So, today, Amy drove me to Ballarat University because I am letting her drive my Hybrid car during the week to the Uni, instead of having to catch the unreliable public transport system. I have a novated lease, and unfortunately I need to get the kilometres above 25,000 each year or I have to pay extra Fringe Benefits Tax if I don’t reach this target. It is a ridiculous government rule, that forces you to drive further to get a tax discount, and obviously consume more fuel in the process. I hope they abolish it very, very soon.
We left at about 1030 and she did really well on the freeway, then we filled up the car with fuel and the it took 40 litres to fill the tank. With the price at $1.50 a litre it will cost me $60 to be able to drive about 850 km. Then we took off again, and Amy took the back road to the University through the country side, and she drove there with no problems. On the way back from the Uni, we came across some sort of bicycle race, as we had to pass over 50 bicycles as we headed back towards to the freeway entry. As the area we were driving through was really hilly, and there were double white lines everywhere, she could not pass them safely, so we crawled up the hills at the same pace as the bikes, until it was safe to do so. Behind us were your typical impatient drives honking their horns and trying to get Amy to go around when it was obviously dangerous to do so, not only for us, but the struggling bike riders as well. She just kept playing it safe and the arseholes sped around us at the first chance. Those sorts of drivers are the ones you hear about on the news, wrapped around a lamp post because they were speeding or some such stupid thing.
The rest of the trip was uneventful, and she did a great job. She even used cruise control on the freeway to cut down on fuel consumption. When we arrived home, I checked the fuel economy and to my disbelief, the computer in the car indicated that we had only used 4.7 l/100km, which is the best I have ever seen in the 18 months I have had the car! Well done Amy! With fuel economy like that, not only will we emit less GHG, but I will still be able to reach our kilometre target for the year, with a near guiltless conscious. Not to mention that I have already offset the emissions from the car via GreenFleet anyway!
Kim and I have decided to purchase the car when the lease expires in October 2009, as we have fallen in love with the car, and it is very cost efficient to run. I would love to be able to purchase an electric car and offer the Hybrid to Amy for the sale price, but there are none on the market in Australia, and conversions of older cars are very expensive. I hope that in the very near future, and before Peak Oil really starts to bite, that these types of vehicles are available for all at an affordable price. Wouldn’t it be good that with the sale of the car, a Solar PV system was part of the purchase price. This is so the car can be charged with clean, renewable energy, every single day. We can only hope!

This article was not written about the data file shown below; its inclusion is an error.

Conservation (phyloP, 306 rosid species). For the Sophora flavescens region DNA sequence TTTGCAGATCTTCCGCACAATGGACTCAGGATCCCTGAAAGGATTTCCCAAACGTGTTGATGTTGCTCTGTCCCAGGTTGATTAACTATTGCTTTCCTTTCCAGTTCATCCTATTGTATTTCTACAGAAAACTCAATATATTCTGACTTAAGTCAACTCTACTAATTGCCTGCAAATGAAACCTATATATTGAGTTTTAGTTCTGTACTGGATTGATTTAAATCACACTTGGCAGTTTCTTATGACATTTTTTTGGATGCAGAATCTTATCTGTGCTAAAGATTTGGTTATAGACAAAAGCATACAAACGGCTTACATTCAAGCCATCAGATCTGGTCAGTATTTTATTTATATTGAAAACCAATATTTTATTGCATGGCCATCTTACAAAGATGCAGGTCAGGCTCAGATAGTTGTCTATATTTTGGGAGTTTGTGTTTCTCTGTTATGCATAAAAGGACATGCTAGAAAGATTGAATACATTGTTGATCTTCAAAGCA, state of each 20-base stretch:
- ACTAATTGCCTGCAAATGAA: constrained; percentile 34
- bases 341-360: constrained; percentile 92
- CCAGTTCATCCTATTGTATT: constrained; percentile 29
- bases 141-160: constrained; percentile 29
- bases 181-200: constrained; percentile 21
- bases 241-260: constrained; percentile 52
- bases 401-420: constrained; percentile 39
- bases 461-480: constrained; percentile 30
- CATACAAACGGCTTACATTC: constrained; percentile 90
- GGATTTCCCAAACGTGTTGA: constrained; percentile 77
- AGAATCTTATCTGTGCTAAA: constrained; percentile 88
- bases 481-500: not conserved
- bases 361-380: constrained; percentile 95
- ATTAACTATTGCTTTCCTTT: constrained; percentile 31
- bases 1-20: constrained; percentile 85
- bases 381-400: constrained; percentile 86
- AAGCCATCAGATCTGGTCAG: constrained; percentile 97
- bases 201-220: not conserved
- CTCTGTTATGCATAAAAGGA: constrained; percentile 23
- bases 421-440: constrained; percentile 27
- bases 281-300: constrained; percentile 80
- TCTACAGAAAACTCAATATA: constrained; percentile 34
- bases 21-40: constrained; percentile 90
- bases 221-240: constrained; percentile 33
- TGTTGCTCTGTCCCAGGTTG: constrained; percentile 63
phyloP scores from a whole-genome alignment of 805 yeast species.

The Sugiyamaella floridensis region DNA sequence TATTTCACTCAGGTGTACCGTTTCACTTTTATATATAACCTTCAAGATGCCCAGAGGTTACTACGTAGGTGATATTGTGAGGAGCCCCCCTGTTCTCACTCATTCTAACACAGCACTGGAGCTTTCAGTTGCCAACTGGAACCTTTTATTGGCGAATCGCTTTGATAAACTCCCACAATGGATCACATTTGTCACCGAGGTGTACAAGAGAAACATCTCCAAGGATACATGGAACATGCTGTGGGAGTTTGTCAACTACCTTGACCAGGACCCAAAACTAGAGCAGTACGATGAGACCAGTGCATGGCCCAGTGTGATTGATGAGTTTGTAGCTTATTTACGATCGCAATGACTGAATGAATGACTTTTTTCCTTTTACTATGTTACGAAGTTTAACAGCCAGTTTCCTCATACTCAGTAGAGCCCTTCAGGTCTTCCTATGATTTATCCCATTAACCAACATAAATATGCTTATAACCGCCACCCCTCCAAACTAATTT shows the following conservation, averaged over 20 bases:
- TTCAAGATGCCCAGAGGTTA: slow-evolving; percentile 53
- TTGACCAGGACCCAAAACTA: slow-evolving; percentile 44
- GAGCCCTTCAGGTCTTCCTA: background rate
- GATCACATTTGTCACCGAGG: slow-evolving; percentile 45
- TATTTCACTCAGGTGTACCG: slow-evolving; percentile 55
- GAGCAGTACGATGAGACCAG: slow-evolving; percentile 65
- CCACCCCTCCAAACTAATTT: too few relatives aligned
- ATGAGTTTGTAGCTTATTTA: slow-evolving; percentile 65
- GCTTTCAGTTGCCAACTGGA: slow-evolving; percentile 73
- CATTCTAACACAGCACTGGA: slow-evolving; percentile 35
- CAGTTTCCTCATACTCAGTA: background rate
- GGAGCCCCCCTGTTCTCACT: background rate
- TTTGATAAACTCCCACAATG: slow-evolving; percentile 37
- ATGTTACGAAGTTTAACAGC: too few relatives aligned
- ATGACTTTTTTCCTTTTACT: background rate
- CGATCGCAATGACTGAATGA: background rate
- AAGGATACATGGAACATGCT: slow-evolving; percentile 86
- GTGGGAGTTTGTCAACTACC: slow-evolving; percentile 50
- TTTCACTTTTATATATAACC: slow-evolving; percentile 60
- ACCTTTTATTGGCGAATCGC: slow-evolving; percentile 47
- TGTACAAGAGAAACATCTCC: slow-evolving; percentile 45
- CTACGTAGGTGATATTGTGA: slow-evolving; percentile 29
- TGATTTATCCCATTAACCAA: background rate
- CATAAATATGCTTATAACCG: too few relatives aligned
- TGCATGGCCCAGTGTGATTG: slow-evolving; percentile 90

I’ve got a year to go on my lease… can’t wait to get rid of my V6 which averages about 12L/100km. Like you it’s on a novated lease but with my conservation efforts this past year I missed the 25,000km target by a long way.
Just a few comments on the idea of matching PV with electric cars:
Most of the time you want to charge your car at night, so PV energy produced during the day would have to be stored somewhere.
Personal motorised transport (ie cars) use a lot of energy. Wikipedia reckons that even the best battery-electric ones use 0.1–0.23 kWh per kilometre of travel. How many kWh does your array produce each day, and how far could you go on that?
My 1kW (peak) array is expected to produce an average of 4kWh per day, which would give me between 17 and 40km range if I put all of that energy into an electric car.
But then bear in mind that first you have to store the energy during the day (while your car’s not there) and then you have to transfer it to the car, and each of those steps typically loses something like 10% of the energy in conversion, dropping your range by nearly a fifth.
Two of them. Present-day PV technology really isn’t powerful enough to meet all our energy requirements, and even with the best cars we could build the future probably involves doing a lot less driving.
Yes, one would need a mighty PV system indeed to charge a EV for daily usage. My system produces 12.6 kWh per day on average since installation. If I purchased an EV, I would have to expand the array or get wind for the baseload. In the long run, it still works out better and cheaper to catch public transport, as long it is an available option.